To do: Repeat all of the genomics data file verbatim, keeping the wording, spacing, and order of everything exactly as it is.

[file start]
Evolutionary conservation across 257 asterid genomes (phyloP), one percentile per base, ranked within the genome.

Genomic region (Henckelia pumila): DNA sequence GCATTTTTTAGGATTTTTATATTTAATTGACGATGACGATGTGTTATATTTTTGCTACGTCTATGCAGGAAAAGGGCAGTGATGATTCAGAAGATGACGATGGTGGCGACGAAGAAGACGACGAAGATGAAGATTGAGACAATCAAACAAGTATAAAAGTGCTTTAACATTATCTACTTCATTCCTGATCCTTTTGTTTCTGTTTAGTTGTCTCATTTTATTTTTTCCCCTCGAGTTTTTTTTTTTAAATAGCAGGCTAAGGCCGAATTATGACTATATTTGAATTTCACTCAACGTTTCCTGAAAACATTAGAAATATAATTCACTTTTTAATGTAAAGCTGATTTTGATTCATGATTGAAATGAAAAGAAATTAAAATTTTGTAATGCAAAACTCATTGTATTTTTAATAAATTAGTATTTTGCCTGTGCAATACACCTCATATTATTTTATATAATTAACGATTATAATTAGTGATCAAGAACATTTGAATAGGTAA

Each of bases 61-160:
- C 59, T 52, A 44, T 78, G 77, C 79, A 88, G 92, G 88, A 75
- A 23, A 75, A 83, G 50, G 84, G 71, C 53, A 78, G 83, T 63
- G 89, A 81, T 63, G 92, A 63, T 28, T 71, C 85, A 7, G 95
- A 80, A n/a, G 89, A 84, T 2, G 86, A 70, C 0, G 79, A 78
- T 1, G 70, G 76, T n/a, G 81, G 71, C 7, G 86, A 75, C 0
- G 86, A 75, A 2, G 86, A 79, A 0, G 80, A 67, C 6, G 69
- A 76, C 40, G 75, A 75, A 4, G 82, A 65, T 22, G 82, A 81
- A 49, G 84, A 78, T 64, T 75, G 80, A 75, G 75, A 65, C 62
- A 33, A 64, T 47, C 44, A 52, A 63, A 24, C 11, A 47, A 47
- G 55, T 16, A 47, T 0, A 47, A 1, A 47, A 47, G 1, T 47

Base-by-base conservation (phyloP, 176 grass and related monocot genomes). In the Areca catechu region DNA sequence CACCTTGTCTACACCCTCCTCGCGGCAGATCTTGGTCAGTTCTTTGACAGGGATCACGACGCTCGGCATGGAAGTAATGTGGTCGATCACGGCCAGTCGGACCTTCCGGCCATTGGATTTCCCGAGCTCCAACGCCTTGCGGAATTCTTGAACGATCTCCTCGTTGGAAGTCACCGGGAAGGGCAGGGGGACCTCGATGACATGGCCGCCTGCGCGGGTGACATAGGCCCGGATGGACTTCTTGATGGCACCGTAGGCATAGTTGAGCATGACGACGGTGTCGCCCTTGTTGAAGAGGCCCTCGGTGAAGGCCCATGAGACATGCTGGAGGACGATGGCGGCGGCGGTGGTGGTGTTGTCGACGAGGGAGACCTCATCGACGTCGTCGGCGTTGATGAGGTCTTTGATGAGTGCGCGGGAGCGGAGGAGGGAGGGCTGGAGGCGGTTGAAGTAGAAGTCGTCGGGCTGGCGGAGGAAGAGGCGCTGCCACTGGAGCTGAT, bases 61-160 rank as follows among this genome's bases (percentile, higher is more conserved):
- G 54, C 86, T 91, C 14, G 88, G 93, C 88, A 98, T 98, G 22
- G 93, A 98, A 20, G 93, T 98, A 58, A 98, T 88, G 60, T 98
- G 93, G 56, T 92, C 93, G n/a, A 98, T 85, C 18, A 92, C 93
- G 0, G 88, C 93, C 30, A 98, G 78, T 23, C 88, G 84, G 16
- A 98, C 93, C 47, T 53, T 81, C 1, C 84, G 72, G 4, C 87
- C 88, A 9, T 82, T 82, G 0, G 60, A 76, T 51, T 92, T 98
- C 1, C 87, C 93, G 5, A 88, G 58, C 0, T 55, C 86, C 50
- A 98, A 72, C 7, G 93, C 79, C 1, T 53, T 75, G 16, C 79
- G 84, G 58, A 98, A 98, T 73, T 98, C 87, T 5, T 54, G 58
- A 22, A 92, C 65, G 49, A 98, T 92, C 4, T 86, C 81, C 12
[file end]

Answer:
Evolutionary conservation across 257 asterid genomes (phyloP), one percentile per base, ranked within the genome.

Genomic region (Henckelia pumila): DNA sequence GCATTTTTTAGGATTTTTATATTTAATTGACGATGACGATGTGTTATATTTTTGCTACGTCTATGCAGGAAAAGGGCAGTGATGATTCAGAAGATGACGATGGTGGCGACGAAGAAGACGACGAAGATGAAGATTGAGACAATCAAACAAGTATAAAAGTGCTTTAACATTATCTACTTCATTCCTGATCCTTTTGTTTCTGTTTAGTTGTCTCATTTTATTTTTTCCCCTCGAGTTTTTTTTTTTAAATAGCAGGCTAAGGCCGAATTATGACTATATTTGAATTTCACTCAACGTTTCCTGAAAACATTAGAAATATAATTCACTTTTTAATGTAAAGCTGATTTTGATTCATGATTGAAATGAAAAGAAATTAAAATTTTGTAATGCAAAACTCATTGTATTTTTAATAAATTAGTATTTTGCCTGTGCAATACACCTCATATTATTTTATATAATTAACGATTATAATTAGTGATCAAGAACATTTGAATAGGTAA

Each of bases 61-160:
- C 59, T 52, A 44, T 78, G 77, C 79, A 88, G 92, G 88, A 75
- A 23, A 75, A 83, G 50, G 84, G 71, C 53, A 78, G 83, T 63
- G 89, A 81, T 63, G 92, A 63, T 28, T 71, C 85, A 7, G 95
- A 80, A n/a, G 89, A 84, T 2, G 86, A 70, C 0, G 79, A 78
- T 1, G 70, G 76, T n/a, G 81, G 71, C 7, G 86, A 75, C 0
- G 86, A 75, A 2, G 86, A 79, A 0, G 80, A 67, C 6, G 69
- A 76, C 40, G 75, A 75, A 4, G 82, A 65, T 22, G 82, A 81
- A 49, G 84, A 78, T 64, T 75, G 80, A 75, G 75, A 65, C 62
- A 33, A 64, T 47, C 44, A 52, A 63, A 24, C 11, A 47, A 47
- G 55, T 16, A 47, T 0, A 47, A 1, A 47, A 47, G 1, T 47

Base-by-base conservation (phyloP, 176 grass and related monocot genomes). In the Areca catechu region DNA sequence CACCTTGTCTACACCCTCCTCGCGGCAGATCTTGGTCAGTTCTTTGACAGGGATCACGACGCTCGGCATGGAAGTAATGTGGTCGATCACGGCCAGTCGGACCTTCCGGCCATTGGATTTCCCGAGCTCCAACGCCTTGCGGAATTCTTGAACGATCTCCTCGTTGGAAGTCACCGGGAAGGGCAGGGGGACCTCGATGACATGGCCGCCTGCGCGGGTGACATAGGCCCGGATGGACTTCTTGATGGCACCGTAGGCATAGTTGAGCATGACGACGGTGTCGCCCTTGTTGAAGAGGCCCTCGGTGAAGGCCCATGAGACATGCTGGAGGACGATGGCGGCGGCGGTGGTGGTGTTGTCGACGAGGGAGACCTCATCGACGTCGTCGGCGTTGATGAGGTCTTTGATGAGTGCGCGGGAGCGGAGGAGGGAGGGCTGGAGGCGGTTGAAGTAGAAGTCGTCGGGCTGGCGGAGGAAGAGGCGCTGCCACTGGAGCTGAT, bases 61-160 rank as follows among this genome's bases (percentile, higher is more conserved):
- G 54, C 86, T 91, C 14, G 88, G 93, C 88, A 98, T 98, G 22
- G 93, A 98, A 20, G 93, T 98, A 58, A 98, T 88, G 60, T 98
- G 93, G 56, T 92, C 93, G n/a, A 98, T 85, C 18, A 92, C 93
- G 0, G 88, C 93, C 30, A 98, G 78, T 23, C 88, G 84, G 16
- A 98, C 93, C 47, T 53, T 81, C 1, C 84, G 72, G 4, C 87
- C 88, A 9, T 82, T 82, G 0, G 60, A 76, T 51, T 92, T 98
- C 1, C 87, C 93, G 5, A 88, G 58, C 0, T 55, C 86, C 50
- A 98, A 72, C 7, G 93, C 79, C 1, T 53, T 75, G 16, C 79
- G 84, G 58, A 98, A 98, T 73, T 98, C 87, T 5, T 54, G 58
- A 22, A 92, C 65, G 49, A 98, T 92, C 4, T 86, C 81, C 12